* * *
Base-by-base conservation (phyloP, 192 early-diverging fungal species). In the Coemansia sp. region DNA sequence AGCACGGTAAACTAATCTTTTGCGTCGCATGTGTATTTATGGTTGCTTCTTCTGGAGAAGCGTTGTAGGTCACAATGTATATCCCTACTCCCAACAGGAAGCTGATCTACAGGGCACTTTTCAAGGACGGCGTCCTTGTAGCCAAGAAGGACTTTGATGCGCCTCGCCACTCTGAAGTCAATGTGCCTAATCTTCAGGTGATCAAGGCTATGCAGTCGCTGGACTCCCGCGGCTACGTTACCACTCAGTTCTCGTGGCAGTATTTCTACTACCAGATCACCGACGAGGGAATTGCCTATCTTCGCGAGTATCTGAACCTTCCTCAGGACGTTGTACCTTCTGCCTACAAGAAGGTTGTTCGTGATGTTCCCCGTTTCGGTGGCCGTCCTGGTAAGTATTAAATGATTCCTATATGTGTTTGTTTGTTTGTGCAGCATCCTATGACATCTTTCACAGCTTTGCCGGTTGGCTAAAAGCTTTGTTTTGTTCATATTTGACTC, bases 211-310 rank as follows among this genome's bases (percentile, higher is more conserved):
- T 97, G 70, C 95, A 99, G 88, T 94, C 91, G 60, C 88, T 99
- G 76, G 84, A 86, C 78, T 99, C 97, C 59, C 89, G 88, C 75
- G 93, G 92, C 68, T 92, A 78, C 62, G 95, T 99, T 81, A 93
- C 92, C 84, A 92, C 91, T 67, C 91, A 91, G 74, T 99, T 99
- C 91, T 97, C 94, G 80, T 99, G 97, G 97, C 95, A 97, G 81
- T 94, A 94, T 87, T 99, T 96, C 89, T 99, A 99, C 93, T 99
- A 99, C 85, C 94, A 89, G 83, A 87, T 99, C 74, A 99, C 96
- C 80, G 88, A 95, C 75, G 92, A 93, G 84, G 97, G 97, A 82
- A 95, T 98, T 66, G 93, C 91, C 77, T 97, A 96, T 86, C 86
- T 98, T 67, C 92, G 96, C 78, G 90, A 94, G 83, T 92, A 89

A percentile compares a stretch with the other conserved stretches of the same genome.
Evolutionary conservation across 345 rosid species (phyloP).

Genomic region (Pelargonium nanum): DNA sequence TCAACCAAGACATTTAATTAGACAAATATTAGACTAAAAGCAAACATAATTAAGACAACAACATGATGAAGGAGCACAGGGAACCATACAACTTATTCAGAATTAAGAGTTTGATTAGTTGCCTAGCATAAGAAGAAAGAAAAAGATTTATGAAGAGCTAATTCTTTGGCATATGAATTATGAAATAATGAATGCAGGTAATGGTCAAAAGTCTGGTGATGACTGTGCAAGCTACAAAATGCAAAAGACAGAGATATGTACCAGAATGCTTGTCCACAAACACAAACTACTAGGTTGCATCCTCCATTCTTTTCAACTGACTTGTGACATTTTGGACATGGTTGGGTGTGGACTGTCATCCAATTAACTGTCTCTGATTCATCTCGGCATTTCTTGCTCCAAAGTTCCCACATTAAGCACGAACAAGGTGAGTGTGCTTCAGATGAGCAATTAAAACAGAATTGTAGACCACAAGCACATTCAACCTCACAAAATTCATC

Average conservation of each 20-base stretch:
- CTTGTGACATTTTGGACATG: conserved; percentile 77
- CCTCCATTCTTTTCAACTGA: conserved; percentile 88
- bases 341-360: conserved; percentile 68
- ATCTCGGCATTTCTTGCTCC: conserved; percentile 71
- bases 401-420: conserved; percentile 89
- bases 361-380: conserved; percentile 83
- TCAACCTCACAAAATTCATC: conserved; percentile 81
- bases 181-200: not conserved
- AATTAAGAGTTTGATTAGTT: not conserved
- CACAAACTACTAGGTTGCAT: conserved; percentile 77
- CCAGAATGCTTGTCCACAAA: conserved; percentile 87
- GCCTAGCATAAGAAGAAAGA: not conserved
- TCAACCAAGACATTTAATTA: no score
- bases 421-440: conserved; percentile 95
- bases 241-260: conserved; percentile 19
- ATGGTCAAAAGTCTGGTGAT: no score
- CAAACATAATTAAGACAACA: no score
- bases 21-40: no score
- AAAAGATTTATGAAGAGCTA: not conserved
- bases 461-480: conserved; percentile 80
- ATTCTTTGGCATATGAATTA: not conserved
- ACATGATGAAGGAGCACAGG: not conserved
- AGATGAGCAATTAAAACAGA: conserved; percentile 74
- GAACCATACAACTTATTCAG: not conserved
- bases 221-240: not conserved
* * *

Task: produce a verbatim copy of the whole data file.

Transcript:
Base-by-base conservation (phyloP, 192 early-diverging fungal species). In the Coemansia sp. region DNA sequence AGCACGGTAAACTAATCTTTTGCGTCGCATGTGTATTTATGGTTGCTTCTTCTGGAGAAGCGTTGTAGGTCACAATGTATATCCCTACTCCCAACAGGAAGCTGATCTACAGGGCACTTTTCAAGGACGGCGTCCTTGTAGCCAAGAAGGACTTTGATGCGCCTCGCCACTCTGAAGTCAATGTGCCTAATCTTCAGGTGATCAAGGCTATGCAGTCGCTGGACTCCCGCGGCTACGTTACCACTCAGTTCTCGTGGCAGTATTTCTACTACCAGATCACCGACGAGGGAATTGCCTATCTTCGCGAGTATCTGAACCTTCCTCAGGACGTTGTACCTTCTGCCTACAAGAAGGTTGTTCGTGATGTTCCCCGTTTCGGTGGCCGTCCTGGTAAGTATTAAATGATTCCTATATGTGTTTGTTTGTTTGTGCAGCATCCTATGACATCTTTCACAGCTTTGCCGGTTGGCTAAAAGCTTTGTTTTGTTCATATTTGACTC, bases 211-310 rank as follows among this genome's bases (percentile, higher is more conserved):
- T 97, G 70, C 95, A 99, G 88, T 94, C 91, G 60, C 88, T 99
- G 76, G 84, A 86, C 78, T 99, C 97, C 59, C 89, G 88, C 75
- G 93, G 92, C 68, T 92, A 78, C 62, G 95, T 99, T 81, A 93
- C 92, C 84, A 92, C 91, T 67, C 91, A 91, G 74, T 99, T 99
- C 91, T 97, C 94, G 80, T 99, G 97, G 97, C 95, A 97, G 81
- T 94, A 94, T 87, T 99, T 96, C 89, T 99, A 99, C 93, T 99
- A 99, C 85, C 94, A 89, G 83, A 87, T 99, C 74, A 99, C 96
- C 80, G 88, A 95, C 75, G 92, A 93, G 84, G 97, G 97, A 82
- A 95, T 98, T 66, G 93, C 91, C 77, T 97, A 96, T 86, C 86
- T 98, T 67, C 92, G 96, C 78, G 90, A 94, G 83, T 92, A 89

A percentile compares a stretch with the other conserved stretches of the same genome.
Evolutionary conservation across 345 rosid species (phyloP).

Genomic region (Pelargonium nanum): DNA sequence TCAACCAAGACATTTAATTAGACAAATATTAGACTAAAAGCAAACATAATTAAGACAACAACATGATGAAGGAGCACAGGGAACCATACAACTTATTCAGAATTAAGAGTTTGATTAGTTGCCTAGCATAAGAAGAAAGAAAAAGATTTATGAAGAGCTAATTCTTTGGCATATGAATTATGAAATAATGAATGCAGGTAATGGTCAAAAGTCTGGTGATGACTGTGCAAGCTACAAAATGCAAAAGACAGAGATATGTACCAGAATGCTTGTCCACAAACACAAACTACTAGGTTGCATCCTCCATTCTTTTCAACTGACTTGTGACATTTTGGACATGGTTGGGTGTGGACTGTCATCCAATTAACTGTCTCTGATTCATCTCGGCATTTCTTGCTCCAAAGTTCCCACATTAAGCACGAACAAGGTGAGTGTGCTTCAGATGAGCAATTAAAACAGAATTGTAGACCACAAGCACATTCAACCTCACAAAATTCATC

Average conservation of each 20-base stretch:
- CTTGTGACATTTTGGACATG: conserved; percentile 77
- CCTCCATTCTTTTCAACTGA: conserved; percentile 88
- bases 341-360: conserved; percentile 68
- ATCTCGGCATTTCTTGCTCC: conserved; percentile 71
- bases 401-420: conserved; percentile 89
- bases 361-380: conserved; percentile 83
- TCAACCTCACAAAATTCATC: conserved; percentile 81
- bases 181-200: not conserved
- AATTAAGAGTTTGATTAGTT: not conserved
- CACAAACTACTAGGTTGCAT: conserved; percentile 77
- CCAGAATGCTTGTCCACAAA: conserved; percentile 87
- GCCTAGCATAAGAAGAAAGA: not conserved
- TCAACCAAGACATTTAATTA: no score
- bases 421-440: conserved; percentile 95
- bases 241-260: conserved; percentile 19
- ATGGTCAAAAGTCTGGTGAT: no score
- CAAACATAATTAAGACAACA: no score
- bases 21-40: no score
- AAAAGATTTATGAAGAGCTA: not conserved
- bases 461-480: conserved; percentile 80
- ATTCTTTGGCATATGAATTA: not conserved
- ACATGATGAAGGAGCACAGG: not conserved
- AGATGAGCAATTAAAACAGA: conserved; percentile 74
- GAACCATACAACTTATTCAG: not conserved
- bases 221-240: not conserved